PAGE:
Keep tabs on what Google knows about you

Hiding your wireless network from Google's insatiably hungry information sniffers is easier than tracking your personal data stored on Google servers.

Google is listening.

As Marguerite Reardon and Tom Krazit reported on May 14 in CNET's Signal Strength blog, the search giant has swept up wireless-network addresses , along with other data its Street View vehicles have been collecting on their unprecedented world tour.

Google or some other company may have already plotted the location of your home or office wireless network, but you can make it more difficult for the next nosy megacorporation--or a neighbor or passing stranger--to discover your hot spot by disabling its Service Set Identifier (SSID).

By default, wireless access points transmit their presence to let wireless devices discover them. Even though a determined sniffer can use other techniques to find the network, running silent will discourage low-effort snoops.

The first line of wireless defense is an encrypted, password-protected connection, which every network should use. If your network is used by a small number of devices that store its SSID and/or connect automatically, you may not need to broadcast the network's name.

Instructions for turning off an access point's SSID transmission vary from device to device. Open your router's settings and disable the option for "SSID Broadcast" or something similar. For example, the steps for doing so on a Linksys WAP54G router are on the Linksys support site.

Get a load of Google's lowdown on you
To view the information Google's servers store about you (or at least the amount the company is willing to fess up to storing), sign in to your Google account and scroll through the Google Dashboard. On a single page you'll find settings for and information about your Gmail, Google Docs, Google Calendar, Google Voice, YouTube, and other Google accounts, including an extensive search history. (I described how to slice and dice your Google Web history in a post from last July.)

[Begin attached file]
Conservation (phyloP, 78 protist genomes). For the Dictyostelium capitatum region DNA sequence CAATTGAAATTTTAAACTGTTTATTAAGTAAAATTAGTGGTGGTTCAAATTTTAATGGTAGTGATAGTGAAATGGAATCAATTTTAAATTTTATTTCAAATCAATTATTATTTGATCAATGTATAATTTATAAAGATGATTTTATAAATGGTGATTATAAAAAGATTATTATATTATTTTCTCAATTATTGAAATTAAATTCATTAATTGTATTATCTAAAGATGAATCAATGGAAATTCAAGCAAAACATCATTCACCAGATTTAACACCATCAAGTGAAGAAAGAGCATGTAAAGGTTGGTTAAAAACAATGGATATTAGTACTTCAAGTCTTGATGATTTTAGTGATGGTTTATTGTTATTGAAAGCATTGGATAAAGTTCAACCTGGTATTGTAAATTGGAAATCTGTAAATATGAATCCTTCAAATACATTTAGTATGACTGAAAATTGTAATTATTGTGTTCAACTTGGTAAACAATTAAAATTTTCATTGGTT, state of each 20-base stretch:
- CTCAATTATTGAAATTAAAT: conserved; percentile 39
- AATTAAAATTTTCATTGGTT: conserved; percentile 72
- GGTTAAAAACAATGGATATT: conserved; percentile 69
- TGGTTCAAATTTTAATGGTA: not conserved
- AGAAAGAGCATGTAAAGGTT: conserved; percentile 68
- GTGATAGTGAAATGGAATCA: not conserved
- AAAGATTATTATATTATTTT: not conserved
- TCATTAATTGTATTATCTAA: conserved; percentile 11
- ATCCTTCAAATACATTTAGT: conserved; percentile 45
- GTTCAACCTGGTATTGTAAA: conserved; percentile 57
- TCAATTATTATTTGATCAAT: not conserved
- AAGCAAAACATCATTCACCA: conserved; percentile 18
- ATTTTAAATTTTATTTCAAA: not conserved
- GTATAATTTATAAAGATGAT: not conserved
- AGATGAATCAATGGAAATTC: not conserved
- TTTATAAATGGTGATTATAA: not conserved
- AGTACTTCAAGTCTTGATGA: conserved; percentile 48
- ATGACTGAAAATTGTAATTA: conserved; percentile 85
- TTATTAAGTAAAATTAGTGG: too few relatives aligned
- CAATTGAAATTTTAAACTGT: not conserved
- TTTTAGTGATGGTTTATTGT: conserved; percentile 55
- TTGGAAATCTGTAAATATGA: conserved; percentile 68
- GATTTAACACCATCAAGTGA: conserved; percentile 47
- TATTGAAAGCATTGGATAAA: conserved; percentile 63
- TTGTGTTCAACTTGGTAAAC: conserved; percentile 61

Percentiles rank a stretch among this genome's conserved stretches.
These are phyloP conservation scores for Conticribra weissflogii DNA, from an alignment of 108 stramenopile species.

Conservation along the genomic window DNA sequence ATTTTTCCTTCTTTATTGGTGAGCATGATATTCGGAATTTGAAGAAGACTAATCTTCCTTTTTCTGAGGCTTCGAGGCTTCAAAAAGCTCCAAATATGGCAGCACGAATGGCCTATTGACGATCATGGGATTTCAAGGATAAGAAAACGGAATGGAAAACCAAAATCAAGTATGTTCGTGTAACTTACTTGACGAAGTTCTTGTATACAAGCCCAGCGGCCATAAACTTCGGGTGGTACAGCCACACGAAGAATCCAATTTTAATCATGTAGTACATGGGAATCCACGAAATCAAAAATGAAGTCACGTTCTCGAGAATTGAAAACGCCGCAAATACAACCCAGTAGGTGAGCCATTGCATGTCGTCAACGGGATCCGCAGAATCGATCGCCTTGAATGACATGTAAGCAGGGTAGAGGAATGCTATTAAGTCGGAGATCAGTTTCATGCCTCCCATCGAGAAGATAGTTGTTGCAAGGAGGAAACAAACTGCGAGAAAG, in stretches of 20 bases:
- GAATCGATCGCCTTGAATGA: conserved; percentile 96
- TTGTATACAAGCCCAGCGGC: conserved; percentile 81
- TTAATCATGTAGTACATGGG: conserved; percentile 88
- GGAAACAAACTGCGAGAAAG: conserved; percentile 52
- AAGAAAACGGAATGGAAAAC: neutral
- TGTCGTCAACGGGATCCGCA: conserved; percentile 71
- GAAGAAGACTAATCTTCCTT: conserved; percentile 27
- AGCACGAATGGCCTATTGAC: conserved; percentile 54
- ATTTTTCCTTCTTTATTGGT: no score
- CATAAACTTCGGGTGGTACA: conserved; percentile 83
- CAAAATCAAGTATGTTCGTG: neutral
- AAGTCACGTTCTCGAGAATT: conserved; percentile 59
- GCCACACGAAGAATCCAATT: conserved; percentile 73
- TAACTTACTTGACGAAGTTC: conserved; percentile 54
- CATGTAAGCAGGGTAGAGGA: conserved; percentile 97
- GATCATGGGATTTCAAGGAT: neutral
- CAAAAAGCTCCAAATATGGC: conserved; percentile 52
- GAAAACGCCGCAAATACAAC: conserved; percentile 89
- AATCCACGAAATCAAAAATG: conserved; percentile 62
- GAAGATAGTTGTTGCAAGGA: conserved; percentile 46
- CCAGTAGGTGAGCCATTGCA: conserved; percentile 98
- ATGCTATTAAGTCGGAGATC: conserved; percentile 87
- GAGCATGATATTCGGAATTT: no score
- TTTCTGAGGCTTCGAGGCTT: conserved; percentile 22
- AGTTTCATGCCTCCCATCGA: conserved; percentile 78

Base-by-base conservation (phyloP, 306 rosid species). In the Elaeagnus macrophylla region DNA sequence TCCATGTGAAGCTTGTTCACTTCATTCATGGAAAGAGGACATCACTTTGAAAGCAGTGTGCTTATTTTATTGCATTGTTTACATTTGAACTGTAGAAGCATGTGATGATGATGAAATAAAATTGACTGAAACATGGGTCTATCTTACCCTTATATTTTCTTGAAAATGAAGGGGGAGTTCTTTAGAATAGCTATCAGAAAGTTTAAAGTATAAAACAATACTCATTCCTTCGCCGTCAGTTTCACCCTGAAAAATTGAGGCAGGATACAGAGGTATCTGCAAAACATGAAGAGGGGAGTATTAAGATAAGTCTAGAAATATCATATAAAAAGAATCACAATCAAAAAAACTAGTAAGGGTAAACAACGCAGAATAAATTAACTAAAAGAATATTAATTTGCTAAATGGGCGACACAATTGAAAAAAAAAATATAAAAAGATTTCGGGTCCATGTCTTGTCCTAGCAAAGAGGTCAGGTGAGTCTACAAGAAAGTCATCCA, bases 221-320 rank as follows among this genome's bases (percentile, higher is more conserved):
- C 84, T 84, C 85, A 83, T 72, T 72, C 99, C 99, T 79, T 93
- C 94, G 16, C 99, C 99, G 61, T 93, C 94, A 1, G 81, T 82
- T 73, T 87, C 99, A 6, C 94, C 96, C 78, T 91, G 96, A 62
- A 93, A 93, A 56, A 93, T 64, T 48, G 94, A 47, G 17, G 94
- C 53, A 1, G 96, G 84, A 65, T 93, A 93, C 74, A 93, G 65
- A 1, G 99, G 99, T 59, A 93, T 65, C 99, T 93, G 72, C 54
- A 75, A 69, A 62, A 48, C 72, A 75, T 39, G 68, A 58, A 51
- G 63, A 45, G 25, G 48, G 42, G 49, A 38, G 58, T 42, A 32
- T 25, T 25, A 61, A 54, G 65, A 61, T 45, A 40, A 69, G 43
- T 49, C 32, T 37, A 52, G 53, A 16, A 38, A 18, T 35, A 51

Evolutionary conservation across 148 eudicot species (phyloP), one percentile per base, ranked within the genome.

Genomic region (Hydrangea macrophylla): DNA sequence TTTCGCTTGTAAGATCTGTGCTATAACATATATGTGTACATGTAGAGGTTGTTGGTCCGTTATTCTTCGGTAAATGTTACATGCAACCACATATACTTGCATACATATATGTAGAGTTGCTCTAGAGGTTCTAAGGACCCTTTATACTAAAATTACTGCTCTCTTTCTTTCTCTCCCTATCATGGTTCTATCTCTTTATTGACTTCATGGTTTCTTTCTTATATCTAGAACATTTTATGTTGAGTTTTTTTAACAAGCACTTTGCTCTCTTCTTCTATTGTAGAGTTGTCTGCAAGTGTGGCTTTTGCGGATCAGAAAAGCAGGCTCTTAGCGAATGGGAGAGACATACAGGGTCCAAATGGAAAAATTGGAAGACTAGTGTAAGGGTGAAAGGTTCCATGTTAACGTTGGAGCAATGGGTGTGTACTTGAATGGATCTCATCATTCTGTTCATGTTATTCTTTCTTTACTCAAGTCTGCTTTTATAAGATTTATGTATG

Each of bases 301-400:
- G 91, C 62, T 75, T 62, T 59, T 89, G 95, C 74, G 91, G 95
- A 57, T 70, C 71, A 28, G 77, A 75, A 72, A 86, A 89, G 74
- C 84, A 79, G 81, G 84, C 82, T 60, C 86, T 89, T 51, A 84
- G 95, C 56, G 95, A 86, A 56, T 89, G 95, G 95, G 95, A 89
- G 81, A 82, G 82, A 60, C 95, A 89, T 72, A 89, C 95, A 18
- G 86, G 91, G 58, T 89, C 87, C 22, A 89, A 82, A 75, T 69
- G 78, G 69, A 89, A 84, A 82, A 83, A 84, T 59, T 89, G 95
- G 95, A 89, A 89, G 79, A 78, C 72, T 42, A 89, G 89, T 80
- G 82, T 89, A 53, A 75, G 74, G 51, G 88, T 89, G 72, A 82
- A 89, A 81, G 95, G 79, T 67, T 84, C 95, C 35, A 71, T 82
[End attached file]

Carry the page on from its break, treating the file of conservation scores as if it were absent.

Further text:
The dashboard is a great way to review and update your Google profile, Checkout purchase information, Google Sync settings, Picasa Web albums, and contacts. You can also revoke access to any service you've allowed to connect directly to your Google account by clicking the "Websites authorized to access the account" link under Accounts. This opens a window listing all such services along with a link to remove each one, if you wish.

Google Dashboard list of services with automatic access to the account
The Google Dashboard makes it easy to revoke a service's permission to access your account automatically. Google

The Google Toolbar for Firefox takes the sharing to another level but also gives you slightly more control over the personal information you store on Google servers. For example, click the wrench drop-down menu on the right, choose Options, and click the Search tab. The options to store your search history locally and see suggested search terms as you type are selected by default.

Google Toolbar for Firefox search options
The search settings in the Google Toolbar let you customize some of the information you share with Google. Google

Also selected by default is the option at the bottom of the dialog to share usage statistics with Google. Some toolbar features may require this setting to be enabled to function properly, but there's really no harm in not sharing more than necessary with Google.

Note that there's no equivalent toolbar for Google's own Chrome browser, but Chrome is in many ways one big Google toolbar.

Of course, the best way to prevent Google from maintaining a dossier on your Web habits is by using a competing service. But that company is just as likely to find out and record everything it can about you. These services may not cost any money, but that doesn't mean they're free. The price we pay for the convenience of universal access to our digital lives is any real semblance of privacy.

About the author

    Dennis O'Reilly began writing about workplace technology as an editor for Ziff-Davis' Computer Select, back when CDs were new-fangled, and IBM's PC XT was wowing the crowds at Comdex. He spent more than seven years running PC World's award-winning Here's How section, beginning in 2000. O'Reilly has written about everything from web search to PC security to Microsoft Excel customizations. Along with designing, building, and managing several different web sites, Dennis created the Travel Reference Library, a database of travel guidebook reviews that was converted to the web in 1996 and operated through 2000.

     

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